The demonic entity known as Belial (Bel/Baal), was one of the most powerful and important Generals in Satan’s army. He controlled 80 legions of demons consisting of 6,666 demons per legion. Belial was especially important to the priests and magicians of Turkey who would set up burnt offerings to this entity. Similar to Asmodeus, he is responsible for creating pain and suffering in the hearts of humanity through lust, sexual perversion, and guilt. Though, unlike Asmodeus who was generally hideous in appearance, Belial was said to have been a beautiful angel with a soft and trust-worthy voice. Belial’s name is often used as a synonym for the Antichrist, Satan, or the ‘Sons of Belial’.
An unmistakable influence from the Orient and the Hindu culture is that of the deadly goddess Kali, which means both ‘black’, as well as ‘time’. Like cults set up to the Lilith ideal all over the world, the Indian temple of Calcutta is still devoted to this day primarily to that of Kali worship. This entity is seen as the destroyer and the one who will ultimately, and in great chaos, bring about the end of our current age. According to the Indian epics, our current age is the last in a long line of cycles, and due to the workings of Kali,‘God’, time, and in fact all reality will be destroyed by both the deterioration of the physical and meta-physical realms.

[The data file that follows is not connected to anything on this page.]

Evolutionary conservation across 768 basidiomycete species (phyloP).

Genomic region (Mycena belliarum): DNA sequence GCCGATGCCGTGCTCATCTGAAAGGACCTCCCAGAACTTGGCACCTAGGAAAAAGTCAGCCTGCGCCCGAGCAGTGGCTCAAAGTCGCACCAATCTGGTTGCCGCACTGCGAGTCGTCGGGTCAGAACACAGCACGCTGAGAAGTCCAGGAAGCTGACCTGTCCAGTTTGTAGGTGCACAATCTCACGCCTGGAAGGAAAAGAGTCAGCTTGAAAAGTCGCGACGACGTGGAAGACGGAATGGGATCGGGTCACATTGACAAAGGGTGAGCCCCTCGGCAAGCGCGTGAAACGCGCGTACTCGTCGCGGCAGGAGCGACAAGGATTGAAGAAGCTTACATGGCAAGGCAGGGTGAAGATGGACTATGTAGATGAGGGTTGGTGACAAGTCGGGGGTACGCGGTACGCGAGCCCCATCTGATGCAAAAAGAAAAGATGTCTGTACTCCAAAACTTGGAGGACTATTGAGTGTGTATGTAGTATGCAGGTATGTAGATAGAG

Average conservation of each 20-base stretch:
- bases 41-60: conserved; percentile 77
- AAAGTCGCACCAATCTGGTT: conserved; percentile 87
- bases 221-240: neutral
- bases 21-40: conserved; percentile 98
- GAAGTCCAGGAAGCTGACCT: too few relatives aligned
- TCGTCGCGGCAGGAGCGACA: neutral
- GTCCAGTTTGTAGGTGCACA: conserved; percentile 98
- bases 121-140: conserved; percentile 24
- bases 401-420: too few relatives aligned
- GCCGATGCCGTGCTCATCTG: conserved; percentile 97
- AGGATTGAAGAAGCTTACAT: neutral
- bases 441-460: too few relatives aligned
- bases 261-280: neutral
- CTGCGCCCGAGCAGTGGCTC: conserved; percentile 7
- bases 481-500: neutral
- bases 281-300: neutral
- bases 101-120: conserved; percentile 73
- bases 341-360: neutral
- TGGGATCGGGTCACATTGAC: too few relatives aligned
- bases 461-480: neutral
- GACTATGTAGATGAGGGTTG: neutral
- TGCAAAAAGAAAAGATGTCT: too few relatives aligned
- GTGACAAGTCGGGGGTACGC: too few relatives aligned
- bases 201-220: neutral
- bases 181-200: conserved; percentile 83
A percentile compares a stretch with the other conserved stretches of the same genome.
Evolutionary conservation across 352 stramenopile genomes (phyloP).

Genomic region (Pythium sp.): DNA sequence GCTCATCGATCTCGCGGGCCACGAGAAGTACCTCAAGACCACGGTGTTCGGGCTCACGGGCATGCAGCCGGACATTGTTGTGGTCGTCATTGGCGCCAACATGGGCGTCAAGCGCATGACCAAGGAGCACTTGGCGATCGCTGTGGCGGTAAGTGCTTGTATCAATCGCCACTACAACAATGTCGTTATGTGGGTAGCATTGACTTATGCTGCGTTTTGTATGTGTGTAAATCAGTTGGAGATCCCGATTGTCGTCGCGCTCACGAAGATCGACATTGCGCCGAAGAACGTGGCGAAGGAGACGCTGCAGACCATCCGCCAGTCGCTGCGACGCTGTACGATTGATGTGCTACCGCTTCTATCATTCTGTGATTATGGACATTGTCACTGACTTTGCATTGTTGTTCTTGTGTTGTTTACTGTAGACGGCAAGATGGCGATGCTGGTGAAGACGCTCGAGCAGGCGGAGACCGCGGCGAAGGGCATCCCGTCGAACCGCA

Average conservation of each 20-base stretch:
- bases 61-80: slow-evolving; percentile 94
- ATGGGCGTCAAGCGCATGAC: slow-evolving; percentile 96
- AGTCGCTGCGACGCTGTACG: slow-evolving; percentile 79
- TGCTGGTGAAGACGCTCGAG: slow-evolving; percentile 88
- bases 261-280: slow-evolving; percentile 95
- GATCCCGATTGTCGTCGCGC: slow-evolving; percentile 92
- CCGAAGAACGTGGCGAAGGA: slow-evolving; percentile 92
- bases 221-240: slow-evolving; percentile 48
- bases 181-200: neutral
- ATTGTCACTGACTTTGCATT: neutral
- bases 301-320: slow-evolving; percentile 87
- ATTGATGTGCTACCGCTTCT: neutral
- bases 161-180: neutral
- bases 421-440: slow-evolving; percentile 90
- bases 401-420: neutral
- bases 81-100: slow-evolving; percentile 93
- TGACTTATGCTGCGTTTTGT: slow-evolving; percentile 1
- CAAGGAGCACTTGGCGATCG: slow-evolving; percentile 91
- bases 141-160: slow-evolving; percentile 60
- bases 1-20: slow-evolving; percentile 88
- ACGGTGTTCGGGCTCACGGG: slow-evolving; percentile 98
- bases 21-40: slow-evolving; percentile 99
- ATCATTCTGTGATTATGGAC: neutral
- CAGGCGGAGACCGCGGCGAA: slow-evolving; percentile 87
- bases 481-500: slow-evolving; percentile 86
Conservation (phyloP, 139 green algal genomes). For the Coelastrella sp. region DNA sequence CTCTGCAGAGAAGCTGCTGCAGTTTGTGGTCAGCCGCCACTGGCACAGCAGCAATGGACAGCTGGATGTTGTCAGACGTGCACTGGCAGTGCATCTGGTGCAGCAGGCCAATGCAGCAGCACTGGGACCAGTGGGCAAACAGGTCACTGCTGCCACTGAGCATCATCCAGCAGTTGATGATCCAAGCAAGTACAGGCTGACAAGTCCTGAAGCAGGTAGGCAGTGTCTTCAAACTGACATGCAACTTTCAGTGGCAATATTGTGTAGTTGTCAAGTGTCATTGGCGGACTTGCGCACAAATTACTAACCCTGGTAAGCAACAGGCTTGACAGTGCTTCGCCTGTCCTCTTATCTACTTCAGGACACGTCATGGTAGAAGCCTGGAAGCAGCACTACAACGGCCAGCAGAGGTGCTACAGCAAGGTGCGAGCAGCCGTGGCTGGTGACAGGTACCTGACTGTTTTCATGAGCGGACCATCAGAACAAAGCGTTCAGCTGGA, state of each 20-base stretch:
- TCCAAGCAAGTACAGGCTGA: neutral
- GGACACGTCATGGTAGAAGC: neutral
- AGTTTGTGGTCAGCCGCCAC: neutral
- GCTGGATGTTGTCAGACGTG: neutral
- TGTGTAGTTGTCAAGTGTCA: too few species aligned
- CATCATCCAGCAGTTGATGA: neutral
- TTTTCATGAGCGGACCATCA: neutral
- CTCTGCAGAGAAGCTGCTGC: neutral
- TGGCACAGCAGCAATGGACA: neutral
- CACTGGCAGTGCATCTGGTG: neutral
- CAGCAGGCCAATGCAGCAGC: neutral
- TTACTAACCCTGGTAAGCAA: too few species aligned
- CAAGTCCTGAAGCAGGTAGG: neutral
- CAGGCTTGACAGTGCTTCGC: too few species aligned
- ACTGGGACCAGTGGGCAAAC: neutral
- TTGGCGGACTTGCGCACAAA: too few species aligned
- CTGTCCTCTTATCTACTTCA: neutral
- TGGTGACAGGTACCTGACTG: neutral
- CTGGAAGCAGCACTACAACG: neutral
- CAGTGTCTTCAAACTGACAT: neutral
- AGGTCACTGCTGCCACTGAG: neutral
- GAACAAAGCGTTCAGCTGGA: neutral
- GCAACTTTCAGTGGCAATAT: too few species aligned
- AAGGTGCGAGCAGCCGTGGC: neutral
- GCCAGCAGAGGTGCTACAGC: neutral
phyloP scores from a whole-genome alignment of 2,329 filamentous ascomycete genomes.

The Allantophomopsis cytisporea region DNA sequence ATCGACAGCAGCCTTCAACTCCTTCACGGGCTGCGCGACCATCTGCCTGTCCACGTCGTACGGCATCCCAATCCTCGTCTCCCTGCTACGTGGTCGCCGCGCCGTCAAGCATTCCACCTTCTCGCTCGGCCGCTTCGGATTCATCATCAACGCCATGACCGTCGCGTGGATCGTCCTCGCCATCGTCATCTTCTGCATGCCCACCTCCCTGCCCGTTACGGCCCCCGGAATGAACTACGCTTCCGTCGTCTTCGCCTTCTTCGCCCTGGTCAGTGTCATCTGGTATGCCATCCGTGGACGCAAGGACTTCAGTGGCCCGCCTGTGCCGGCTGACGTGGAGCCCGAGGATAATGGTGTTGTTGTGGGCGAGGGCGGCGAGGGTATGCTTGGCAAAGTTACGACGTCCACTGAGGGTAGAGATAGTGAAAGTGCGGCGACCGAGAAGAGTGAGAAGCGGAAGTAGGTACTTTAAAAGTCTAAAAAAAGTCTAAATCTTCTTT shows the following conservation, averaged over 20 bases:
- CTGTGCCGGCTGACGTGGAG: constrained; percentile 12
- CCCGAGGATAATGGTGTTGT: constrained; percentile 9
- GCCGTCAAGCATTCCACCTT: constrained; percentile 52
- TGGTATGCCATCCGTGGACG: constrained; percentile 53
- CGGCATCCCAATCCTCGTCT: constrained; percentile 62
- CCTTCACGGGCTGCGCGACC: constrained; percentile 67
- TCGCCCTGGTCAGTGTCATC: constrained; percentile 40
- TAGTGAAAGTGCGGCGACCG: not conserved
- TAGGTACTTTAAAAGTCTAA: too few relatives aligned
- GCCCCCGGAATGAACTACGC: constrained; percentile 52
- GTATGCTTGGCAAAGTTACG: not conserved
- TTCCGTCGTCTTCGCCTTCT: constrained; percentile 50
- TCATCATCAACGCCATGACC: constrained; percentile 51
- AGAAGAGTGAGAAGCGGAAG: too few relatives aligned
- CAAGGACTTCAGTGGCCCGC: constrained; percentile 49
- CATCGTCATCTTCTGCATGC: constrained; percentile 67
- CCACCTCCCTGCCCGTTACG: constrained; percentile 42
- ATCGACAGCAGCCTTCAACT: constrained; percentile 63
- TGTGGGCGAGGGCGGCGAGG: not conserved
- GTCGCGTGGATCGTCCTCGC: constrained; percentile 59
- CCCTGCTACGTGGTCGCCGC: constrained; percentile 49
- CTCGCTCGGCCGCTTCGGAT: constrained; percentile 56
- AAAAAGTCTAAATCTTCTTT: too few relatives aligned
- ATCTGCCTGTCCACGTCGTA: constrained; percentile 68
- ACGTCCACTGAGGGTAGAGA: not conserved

The Indian cycles are known as Yugas, and according to the teachings there have been four separate cycles consisting of five-thousand years each. With the passing of each cycle, entropy increases. Many believe that 2012AD will be the finalization of this great age, in which all will be destroyed by Kali’s mystical sword, and reset back to the first age of ultimate truth. All around the world, this Revelation cycle is referred to as “The Great Purification”, and the Mayans also set this time of 2012 as the shift in consciousness; for better or worse. Occultist Madam Helena Blavatsky states of Kali in her 1877 work, ‘Isis Unveiled’: